|Other names||Le Combat des livres (French)|
|Running time||30 minutes|
|Country of origin||Canada|
|Home station||CBC Radio One|
|TV adaptations||CBC Television|
|Hosted by||Jian Ghomeshi|
|Created by||Talin Vartanian|
|Original release||2002 –|
|No. of series||20|
Canada Reads is an annual "battle of the books" competition organized and broadcast by Canada's public broadcaster, the CBC. The program has aired in two distinct editions, the English-language Canada Reads on CBC Radio One, and the French-language Le Combat des livres on Ici Radio-Canada Première.
In 2021, sister service CBC Music launched Canada Listens, which used a similar format of advocates debating five classic albums by Canadian musicians.
During Canada Reads, five personalities champion five different books, each champion extolling the merits of one of the titles. The debate is broadcast over a series of five programs. At the end of each episode, the panelists vote one title out of the competition until only one book remains. This book is then billed as the book that all of Canada should read.
CBC Radio producer, Peter Kavanagh, proposed the general idea of a national radio book campaign during the fall of 2001. Later that year, Talin Vartanian conceived Canada Reads and created the essential structure of the program: an annual campaign to select a book for the nation to read. She proposed the idea of five panelists, each championing a different title in a national on air debate. Vartanian was producer in the first edition (with Kavanagh), then she became executive producer from 2002 to 2007. In 2007 the program was an "All Star Edition", a reunion of the winning panelists from the first five years. From 2007 to 2017, Ann Jansen produced the program.
Canada Reads was first broadcast on the CBC's Radio One in 2002, and has aired annually on radio since then. The third and fourth editions also were broadcast on television, on CBC Newsworld. Broadcast dates were February 16 to February 20, 2004, and February 21 to February 25, 2005, respectively. The seventh edition was also broadcast on Bold TV, broadcasting from February 25 to February 29. Beginning with the third edition, the daily debates could be heard online as well as on Radio One. The fifth edition was broadcast from April 17 to April 21, 2006. The sixth edition aired February 25 to March 2, 2007. The seventh edition of Canada Reads was broadcast on February 25 to February 29, 2008, and for the first time, it was available as a podcast.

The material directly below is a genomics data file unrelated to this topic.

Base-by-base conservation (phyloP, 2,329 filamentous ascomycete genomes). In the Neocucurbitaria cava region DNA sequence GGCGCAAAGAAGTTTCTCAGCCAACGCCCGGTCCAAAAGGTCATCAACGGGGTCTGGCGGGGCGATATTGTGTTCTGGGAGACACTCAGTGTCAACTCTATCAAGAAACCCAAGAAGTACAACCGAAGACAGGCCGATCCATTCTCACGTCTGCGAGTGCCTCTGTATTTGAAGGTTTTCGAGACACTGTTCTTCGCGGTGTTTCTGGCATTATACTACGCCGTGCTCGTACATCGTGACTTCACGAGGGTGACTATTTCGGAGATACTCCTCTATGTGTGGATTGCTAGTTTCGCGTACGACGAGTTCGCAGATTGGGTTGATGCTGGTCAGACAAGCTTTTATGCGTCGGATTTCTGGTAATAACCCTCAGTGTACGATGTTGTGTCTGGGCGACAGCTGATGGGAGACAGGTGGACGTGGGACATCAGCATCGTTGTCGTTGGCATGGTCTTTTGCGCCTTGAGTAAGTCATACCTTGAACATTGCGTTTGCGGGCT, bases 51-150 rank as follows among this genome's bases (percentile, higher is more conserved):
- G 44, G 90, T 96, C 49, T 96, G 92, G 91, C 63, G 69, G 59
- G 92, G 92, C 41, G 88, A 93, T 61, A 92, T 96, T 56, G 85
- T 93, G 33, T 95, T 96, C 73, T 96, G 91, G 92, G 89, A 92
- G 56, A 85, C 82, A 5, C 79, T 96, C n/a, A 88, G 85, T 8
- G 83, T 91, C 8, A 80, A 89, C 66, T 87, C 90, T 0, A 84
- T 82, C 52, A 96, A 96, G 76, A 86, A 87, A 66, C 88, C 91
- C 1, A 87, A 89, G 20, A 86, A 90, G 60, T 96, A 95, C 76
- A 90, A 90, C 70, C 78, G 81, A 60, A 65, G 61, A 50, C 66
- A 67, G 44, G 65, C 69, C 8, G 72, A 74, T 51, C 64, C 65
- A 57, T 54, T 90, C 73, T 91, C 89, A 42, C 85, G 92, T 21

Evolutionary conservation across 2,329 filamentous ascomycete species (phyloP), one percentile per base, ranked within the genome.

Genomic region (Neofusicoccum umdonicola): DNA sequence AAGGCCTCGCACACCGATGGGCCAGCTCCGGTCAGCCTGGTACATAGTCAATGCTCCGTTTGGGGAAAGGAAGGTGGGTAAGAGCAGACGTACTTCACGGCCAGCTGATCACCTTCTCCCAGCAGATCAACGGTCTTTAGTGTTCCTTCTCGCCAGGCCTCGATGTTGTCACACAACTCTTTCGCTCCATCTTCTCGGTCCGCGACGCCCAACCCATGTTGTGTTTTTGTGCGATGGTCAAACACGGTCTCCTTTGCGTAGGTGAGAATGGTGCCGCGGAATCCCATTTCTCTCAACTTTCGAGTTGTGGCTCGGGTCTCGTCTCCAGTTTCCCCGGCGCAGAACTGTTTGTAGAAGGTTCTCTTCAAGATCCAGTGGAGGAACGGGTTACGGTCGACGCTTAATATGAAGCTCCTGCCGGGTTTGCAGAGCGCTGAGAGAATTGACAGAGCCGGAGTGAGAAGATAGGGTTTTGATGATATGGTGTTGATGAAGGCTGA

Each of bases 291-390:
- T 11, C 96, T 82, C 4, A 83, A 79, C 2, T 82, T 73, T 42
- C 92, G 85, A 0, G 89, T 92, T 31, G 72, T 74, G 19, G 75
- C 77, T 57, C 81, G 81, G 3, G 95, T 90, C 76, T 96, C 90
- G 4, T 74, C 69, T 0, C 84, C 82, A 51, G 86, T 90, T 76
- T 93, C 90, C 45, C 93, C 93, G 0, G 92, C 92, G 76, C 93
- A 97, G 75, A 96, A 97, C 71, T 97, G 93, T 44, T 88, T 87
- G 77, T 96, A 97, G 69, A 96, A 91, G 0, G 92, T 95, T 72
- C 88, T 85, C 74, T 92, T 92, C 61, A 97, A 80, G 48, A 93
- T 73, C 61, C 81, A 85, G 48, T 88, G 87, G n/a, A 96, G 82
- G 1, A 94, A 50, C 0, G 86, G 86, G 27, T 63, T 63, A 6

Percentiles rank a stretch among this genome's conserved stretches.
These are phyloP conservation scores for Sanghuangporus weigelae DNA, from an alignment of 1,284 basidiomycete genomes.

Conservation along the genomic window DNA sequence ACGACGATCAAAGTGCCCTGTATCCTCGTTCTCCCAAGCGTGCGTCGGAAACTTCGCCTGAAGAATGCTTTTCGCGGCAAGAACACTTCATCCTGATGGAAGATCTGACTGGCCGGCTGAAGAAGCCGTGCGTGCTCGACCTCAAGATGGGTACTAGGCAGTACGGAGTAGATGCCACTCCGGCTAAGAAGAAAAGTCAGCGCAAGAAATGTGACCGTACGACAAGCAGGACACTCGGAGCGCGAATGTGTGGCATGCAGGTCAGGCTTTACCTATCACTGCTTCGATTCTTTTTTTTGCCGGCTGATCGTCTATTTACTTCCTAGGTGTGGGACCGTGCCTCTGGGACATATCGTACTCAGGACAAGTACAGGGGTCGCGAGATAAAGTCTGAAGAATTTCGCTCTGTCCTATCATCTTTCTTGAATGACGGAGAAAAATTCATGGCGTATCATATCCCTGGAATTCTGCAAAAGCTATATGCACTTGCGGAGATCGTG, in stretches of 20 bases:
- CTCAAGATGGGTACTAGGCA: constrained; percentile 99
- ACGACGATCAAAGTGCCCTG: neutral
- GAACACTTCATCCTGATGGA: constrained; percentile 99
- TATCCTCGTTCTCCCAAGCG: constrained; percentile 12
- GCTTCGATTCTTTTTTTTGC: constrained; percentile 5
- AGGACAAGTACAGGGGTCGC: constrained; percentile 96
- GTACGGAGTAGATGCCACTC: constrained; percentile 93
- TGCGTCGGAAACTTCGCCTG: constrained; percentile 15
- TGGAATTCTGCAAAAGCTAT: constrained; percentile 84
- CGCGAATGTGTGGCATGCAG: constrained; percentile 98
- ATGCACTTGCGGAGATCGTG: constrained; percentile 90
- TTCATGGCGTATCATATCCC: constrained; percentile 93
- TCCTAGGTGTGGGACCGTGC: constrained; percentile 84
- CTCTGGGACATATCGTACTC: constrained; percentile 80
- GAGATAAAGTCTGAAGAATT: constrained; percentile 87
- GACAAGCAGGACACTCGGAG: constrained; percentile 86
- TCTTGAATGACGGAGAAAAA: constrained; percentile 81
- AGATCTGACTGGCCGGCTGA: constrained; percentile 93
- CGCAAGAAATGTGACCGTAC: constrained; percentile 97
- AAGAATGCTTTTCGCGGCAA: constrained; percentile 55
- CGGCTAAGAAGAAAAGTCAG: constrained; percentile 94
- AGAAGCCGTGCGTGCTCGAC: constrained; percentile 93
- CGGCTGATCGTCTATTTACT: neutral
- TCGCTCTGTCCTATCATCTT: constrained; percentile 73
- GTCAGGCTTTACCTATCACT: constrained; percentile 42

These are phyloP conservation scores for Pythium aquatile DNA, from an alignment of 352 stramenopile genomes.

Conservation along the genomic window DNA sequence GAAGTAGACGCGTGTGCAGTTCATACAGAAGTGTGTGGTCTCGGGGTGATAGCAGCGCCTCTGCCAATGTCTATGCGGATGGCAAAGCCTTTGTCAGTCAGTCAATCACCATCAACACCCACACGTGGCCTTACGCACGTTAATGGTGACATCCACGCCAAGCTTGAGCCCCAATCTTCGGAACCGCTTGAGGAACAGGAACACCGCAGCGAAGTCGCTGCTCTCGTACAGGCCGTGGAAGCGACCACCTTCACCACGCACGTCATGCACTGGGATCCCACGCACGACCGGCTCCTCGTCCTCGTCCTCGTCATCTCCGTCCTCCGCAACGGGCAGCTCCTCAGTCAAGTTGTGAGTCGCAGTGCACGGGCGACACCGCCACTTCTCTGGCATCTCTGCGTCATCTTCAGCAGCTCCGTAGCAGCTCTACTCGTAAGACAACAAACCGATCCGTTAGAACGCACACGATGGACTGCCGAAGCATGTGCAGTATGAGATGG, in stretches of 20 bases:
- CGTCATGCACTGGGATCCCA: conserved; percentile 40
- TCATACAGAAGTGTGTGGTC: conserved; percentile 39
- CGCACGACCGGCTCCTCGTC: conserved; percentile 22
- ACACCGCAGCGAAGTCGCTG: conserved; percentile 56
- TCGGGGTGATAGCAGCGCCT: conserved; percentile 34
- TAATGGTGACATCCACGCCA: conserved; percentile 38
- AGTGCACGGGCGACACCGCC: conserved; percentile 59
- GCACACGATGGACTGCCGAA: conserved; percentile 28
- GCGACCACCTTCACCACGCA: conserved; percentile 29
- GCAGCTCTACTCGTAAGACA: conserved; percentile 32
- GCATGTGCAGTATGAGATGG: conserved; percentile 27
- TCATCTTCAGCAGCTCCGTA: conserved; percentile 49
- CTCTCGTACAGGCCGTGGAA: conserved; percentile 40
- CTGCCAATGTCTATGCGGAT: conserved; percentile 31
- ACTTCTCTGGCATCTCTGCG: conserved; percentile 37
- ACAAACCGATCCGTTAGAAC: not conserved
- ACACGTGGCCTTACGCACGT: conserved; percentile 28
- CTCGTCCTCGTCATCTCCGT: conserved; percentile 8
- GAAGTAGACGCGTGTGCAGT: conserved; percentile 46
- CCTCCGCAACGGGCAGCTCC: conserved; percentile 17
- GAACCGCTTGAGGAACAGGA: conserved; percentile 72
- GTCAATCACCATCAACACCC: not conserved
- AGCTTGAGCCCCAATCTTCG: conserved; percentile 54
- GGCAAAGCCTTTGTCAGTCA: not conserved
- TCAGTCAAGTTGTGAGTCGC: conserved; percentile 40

The books in the running for each edition of Canada Reads are announced several months before the programs are broadcast. Titles must be Canadian fiction, poetry or plays. They are promoted in bookstores, in the hope that the Canada Reads audience will purchase and read them all before the programs air. In some cases, publishers have published special editions of the nominated titles.
The publisher of the winning Canada Reads title donates a portion of sales proceeds from the winning book to a charitable organization working in the field of literacy. Recipients have included Frontier College, the Movement for Canadian Literacy, ABC Life Literacy Canada (formerly ABC CANADA Literacy Foundation) and Laubach Literacy of Canada.
Beginning in 2004, Radio-Canada, the French-language service of the CBC, produced a French version of Canada Reads entitled Le Combat des livres ("Battle of the books"). It was broadcast on Première Chaîne until 2014, following which it was discontinued for three years until being revived in 2018.
Both the English and French programs sometimes, but not always, include one personality more commonly associated with the other language community, who champions a translated work. One advocate, Maureen McTeer, has appeared on both programs in the same year, championing the same novel in both its original English and translated French editions. Several other novels have also been chosen for both programs, although their English and French versions were not chosen by the same advocate or in the same year; one novel to date, Lawrence Hill's The Book of Negroes (French title Aminata) has won both competitions.
Canada Reads 2003 aired from April 21 to 25, 2003. Bill Richardson was the moderator.
|Hubert Aquin||Next Episode||Denise Bombardier|
|Paul Hiebert||Sarah Binks||Will Ferguson|
|Helen Humphreys||The Lost Garden||Mag Ruffman|
|Wayne Johnston||The Colony of Unrequited Dreams||Justin Trudeau|
|Yann Martel||Life of Pi||Nancy Lee|
Canada Reads 2004 aired on both CBC Radio and CBC Newsworld from February 16 to 20, 2004. Bill Richardson was the moderator.
|Guy Vanderhaeghe||The Last Crossing||Jim Cuddy|
|Thomas King||Green Grass, Running Water||Glen Murray|
|Alice Munro||The Love of a Good Woman||Measha Brueggergosman|
|Monique Proulx||The Heart Is an Involuntary Muscle||Francine Pelletier|